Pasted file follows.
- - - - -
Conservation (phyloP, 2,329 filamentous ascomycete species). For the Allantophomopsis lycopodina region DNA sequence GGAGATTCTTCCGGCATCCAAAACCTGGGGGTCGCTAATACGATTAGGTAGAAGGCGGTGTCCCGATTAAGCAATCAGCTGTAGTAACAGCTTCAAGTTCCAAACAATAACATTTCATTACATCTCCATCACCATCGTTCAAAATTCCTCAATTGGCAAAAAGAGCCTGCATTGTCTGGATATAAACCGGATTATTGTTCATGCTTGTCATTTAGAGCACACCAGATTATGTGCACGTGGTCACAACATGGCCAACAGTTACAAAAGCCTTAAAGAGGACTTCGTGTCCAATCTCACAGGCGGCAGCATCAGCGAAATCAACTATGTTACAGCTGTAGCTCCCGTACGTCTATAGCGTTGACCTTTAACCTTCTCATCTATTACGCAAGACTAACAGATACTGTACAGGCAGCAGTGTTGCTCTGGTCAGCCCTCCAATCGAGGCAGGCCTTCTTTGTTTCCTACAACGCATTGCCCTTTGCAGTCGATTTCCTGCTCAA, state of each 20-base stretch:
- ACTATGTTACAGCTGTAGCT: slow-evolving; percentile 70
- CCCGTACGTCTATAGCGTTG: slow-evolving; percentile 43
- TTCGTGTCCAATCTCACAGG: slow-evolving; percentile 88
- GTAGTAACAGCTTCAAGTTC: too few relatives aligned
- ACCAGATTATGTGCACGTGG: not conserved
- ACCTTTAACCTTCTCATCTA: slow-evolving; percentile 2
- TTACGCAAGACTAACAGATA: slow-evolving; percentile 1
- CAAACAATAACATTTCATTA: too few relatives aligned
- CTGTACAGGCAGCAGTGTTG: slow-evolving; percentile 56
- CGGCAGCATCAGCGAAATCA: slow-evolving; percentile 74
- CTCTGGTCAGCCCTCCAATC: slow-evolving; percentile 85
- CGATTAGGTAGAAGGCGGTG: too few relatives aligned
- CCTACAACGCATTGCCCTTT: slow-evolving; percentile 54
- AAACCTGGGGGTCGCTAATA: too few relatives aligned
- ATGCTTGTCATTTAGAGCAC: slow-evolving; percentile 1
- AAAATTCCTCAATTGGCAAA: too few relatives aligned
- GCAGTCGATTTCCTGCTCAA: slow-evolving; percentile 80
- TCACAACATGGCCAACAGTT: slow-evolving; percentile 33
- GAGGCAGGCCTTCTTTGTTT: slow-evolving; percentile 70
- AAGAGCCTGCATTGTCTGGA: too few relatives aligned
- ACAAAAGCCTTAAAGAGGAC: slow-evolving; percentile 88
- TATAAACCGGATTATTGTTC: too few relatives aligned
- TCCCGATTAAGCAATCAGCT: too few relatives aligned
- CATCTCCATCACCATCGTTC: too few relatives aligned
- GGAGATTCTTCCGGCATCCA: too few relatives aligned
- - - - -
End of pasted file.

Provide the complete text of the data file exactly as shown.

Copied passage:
Conservation (phyloP, 2,329 filamentous ascomycete species). For the Allantophomopsis lycopodina region DNA sequence GGAGATTCTTCCGGCATCCAAAACCTGGGGGTCGCTAATACGATTAGGTAGAAGGCGGTGTCCCGATTAAGCAATCAGCTGTAGTAACAGCTTCAAGTTCCAAACAATAACATTTCATTACATCTCCATCACCATCGTTCAAAATTCCTCAATTGGCAAAAAGAGCCTGCATTGTCTGGATATAAACCGGATTATTGTTCATGCTTGTCATTTAGAGCACACCAGATTATGTGCACGTGGTCACAACATGGCCAACAGTTACAAAAGCCTTAAAGAGGACTTCGTGTCCAATCTCACAGGCGGCAGCATCAGCGAAATCAACTATGTTACAGCTGTAGCTCCCGTACGTCTATAGCGTTGACCTTTAACCTTCTCATCTATTACGCAAGACTAACAGATACTGTACAGGCAGCAGTGTTGCTCTGGTCAGCCCTCCAATCGAGGCAGGCCTTCTTTGTTTCCTACAACGCATTGCCCTTTGCAGTCGATTTCCTGCTCAA, state of each 20-base stretch:
- ACTATGTTACAGCTGTAGCT: slow-evolving; percentile 70
- CCCGTACGTCTATAGCGTTG: slow-evolving; percentile 43
- TTCGTGTCCAATCTCACAGG: slow-evolving; percentile 88
- GTAGTAACAGCTTCAAGTTC: too few relatives aligned
- ACCAGATTATGTGCACGTGG: not conserved
- ACCTTTAACCTTCTCATCTA: slow-evolving; percentile 2
- TTACGCAAGACTAACAGATA: slow-evolving; percentile 1
- CAAACAATAACATTTCATTA: too few relatives aligned
- CTGTACAGGCAGCAGTGTTG: slow-evolving; percentile 56
- CGGCAGCATCAGCGAAATCA: slow-evolving; percentile 74
- CTCTGGTCAGCCCTCCAATC: slow-evolving; percentile 85
- CGATTAGGTAGAAGGCGGTG: too few relatives aligned
- CCTACAACGCATTGCCCTTT: slow-evolving; percentile 54
- AAACCTGGGGGTCGCTAATA: too few relatives aligned
- ATGCTTGTCATTTAGAGCAC: slow-evolving; percentile 1
- AAAATTCCTCAATTGGCAAA: too few relatives aligned
- GCAGTCGATTTCCTGCTCAA: slow-evolving; percentile 80
- TCACAACATGGCCAACAGTT: slow-evolving; percentile 33
- GAGGCAGGCCTTCTTTGTTT: slow-evolving; percentile 70
- AAGAGCCTGCATTGTCTGGA: too few relatives aligned
- ACAAAAGCCTTAAAGAGGAC: slow-evolving; percentile 88
- TATAAACCGGATTATTGTTC: too few relatives aligned
- TCCCGATTAAGCAATCAGCT: too few relatives aligned
- CATCTCCATCACCATCGTTC: too few relatives aligned
- GGAGATTCTTCCGGCATCCA: too few relatives aligned